SCOTTSDALE, Ariz. -- Whenever a golf course is redesigned to make room for redevelopment, a red flag of concern has to be raised.
Rarely does the course come out better on the other side. Add the celebrated Raptor Course at Grayhawk Golf Club to the list of courses that have been scarred by a future housing development.
The Raptor, originally built in 1995, debuted a new three-hole stretch -- no. 15- No. 17 -- last October. Original designer Tom Fazio rerouted holes 15 and 16 and shortened the 17th hole within its original footprint to allow access to a plot of land that is zoned for development. The club indicated in a press release that there are no plans for building "on the horizon, (but) the renovation ensures that when the time comes, it can be accomplished without interfering with play."
That interference has already taken place. The new holes are being met with mixed reviews. Golf Advisor user danielcbelanger gave the course three stars after seeing the new holes last October. He called the new par 3 at no. 16 "one of the ugliest-designed, par-3 holes for a 'championship' course that I have seen in the valley."
He expressed his displeasure, writing : "I am not sure if I will play Raptor in the future, as I think the new design has been poorly planned and executed. It cheapens an otherwise beautiful and challenging course. Too bad!"
I wasn't overly impressed, either, after playing the Raptor during the final round of the Scottsdale Open in January.
The new routing now makes a U turn after the 14th hole, so that no. 15 runs parallel in the opposite direction. The new 437-yard hole -- which replaces a drivable par 4 -- gives off a good first impression. Two bunkers up the left side of the fairway dominate the view from a slightly elevated tee. The fairway bends right to a tricky green featuring several ridges. It's a solid newcomer.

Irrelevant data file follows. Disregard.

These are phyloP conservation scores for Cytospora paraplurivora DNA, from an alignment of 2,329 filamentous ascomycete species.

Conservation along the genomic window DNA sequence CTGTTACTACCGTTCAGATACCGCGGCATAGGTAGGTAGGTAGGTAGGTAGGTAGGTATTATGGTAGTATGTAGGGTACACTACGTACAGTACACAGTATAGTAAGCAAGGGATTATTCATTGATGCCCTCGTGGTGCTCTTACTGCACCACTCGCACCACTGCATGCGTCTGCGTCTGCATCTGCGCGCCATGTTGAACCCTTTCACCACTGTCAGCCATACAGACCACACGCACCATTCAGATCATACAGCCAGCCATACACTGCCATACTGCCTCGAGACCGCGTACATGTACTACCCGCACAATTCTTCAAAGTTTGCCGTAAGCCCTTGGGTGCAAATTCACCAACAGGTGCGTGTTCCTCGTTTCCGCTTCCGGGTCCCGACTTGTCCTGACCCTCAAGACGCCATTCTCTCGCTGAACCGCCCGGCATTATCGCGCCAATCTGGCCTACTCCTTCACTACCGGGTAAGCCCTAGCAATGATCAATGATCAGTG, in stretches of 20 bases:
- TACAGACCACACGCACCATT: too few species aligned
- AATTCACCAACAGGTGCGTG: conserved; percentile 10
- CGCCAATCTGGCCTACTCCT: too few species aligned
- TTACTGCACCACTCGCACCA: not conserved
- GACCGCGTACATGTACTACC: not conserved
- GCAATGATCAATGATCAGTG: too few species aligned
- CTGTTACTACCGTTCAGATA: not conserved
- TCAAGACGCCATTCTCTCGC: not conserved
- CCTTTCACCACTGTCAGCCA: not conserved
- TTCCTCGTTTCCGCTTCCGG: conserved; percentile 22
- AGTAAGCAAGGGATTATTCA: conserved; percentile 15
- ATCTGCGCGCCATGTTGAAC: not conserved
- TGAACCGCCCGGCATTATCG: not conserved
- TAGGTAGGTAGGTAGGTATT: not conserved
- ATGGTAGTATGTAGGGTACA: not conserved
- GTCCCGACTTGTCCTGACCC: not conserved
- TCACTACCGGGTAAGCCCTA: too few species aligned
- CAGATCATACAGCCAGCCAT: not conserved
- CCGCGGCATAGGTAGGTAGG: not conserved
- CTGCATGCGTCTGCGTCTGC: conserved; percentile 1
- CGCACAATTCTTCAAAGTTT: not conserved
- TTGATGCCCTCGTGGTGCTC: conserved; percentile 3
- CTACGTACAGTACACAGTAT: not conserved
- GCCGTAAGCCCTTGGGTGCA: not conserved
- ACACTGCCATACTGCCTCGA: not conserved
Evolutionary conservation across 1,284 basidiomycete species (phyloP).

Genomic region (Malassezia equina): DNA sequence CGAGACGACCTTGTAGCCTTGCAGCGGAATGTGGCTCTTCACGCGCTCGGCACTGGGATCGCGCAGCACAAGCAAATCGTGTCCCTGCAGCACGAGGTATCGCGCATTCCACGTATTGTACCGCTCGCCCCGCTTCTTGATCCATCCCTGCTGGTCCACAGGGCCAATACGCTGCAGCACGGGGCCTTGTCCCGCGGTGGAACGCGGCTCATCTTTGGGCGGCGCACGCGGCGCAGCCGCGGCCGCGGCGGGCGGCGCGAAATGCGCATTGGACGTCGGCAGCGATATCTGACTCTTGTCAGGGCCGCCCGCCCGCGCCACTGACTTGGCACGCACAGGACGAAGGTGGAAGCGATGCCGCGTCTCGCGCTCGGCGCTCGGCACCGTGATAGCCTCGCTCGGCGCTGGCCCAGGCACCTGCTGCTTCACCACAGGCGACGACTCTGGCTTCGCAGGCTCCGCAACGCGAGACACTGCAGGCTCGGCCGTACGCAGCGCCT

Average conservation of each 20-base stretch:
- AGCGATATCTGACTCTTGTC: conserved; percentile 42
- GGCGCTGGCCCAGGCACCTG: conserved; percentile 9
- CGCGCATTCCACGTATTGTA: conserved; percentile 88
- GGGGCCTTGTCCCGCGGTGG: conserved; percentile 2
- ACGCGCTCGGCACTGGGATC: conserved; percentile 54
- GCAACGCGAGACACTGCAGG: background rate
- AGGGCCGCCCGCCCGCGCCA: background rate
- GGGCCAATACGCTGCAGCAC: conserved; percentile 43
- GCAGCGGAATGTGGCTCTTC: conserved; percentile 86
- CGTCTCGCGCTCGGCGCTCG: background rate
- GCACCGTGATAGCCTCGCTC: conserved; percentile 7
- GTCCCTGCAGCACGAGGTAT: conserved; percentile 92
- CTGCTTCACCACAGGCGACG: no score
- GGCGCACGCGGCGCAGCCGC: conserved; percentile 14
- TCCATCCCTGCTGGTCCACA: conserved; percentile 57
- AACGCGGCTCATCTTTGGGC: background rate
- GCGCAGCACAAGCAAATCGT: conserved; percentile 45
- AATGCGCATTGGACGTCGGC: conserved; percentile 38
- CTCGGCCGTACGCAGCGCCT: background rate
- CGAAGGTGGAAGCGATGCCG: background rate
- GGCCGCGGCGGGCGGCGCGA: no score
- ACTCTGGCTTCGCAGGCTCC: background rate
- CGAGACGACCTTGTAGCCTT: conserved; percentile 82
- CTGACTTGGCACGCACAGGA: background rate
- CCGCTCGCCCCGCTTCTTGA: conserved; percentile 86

However, the new 16th hole, a 151-yard par 3 that replaced a much longer one, feels like filler. I wrote in my Golf Advisor review that it's an "eyesore" that looks completely out of place. A front bunker covers the right side of a green, and that's it. It's pretty bland, like eating oatmeal after 15 holes of cheesecake. Every other par 3 on the course is so much better.
The new 17th hole remained a par 4, shrinking in size from a stout 464 yards to a drivable 331 yards. Again, it's a cookie-cutter effort that could have been so much more interesting. The lone bunker near the green isn't really even reachable for most players, who will bang a driver or wood to set up a simple wedge to the original, elevated green. Why not throw in a couple of risk-reward cross bunkers or pinch the fairway tighter with other obstacles?
Thankfully, the course returns to glory for the final hole, a risk-reward par 5. The pond near the 18th green sets up great theater for a tournament. Players who have already completed their round can watch the drama unfold from the chairs and patio near the clubhouse.
Are the changes so awful that I'll never play the Raptor again? Hardly. It's still got some of the best par 5s (nos. 4 and 18) and par 3s (no. 8, named "Aces & Eights") in Scottsdale.
The club's biggest draw remains intact -- its fun, energetic vibe thanks to Phil's Grill, the bar dedicated to Mickelson, and the music jamming on the range. It's a lively atmosphere few public golf courses can match.
The Raptor might have lost a few teeth, but the former host of three Andersen Consulting World Championships (a precursor to the WGC-Accenture Match Play Championship) in the 1990s and the PGA Tour's Frys.com Open from 2007-09 still boasts enough bite to keep golfers happy most of the time.
Let us know your thoughts about the renovation in the comments below or in a separate customer review.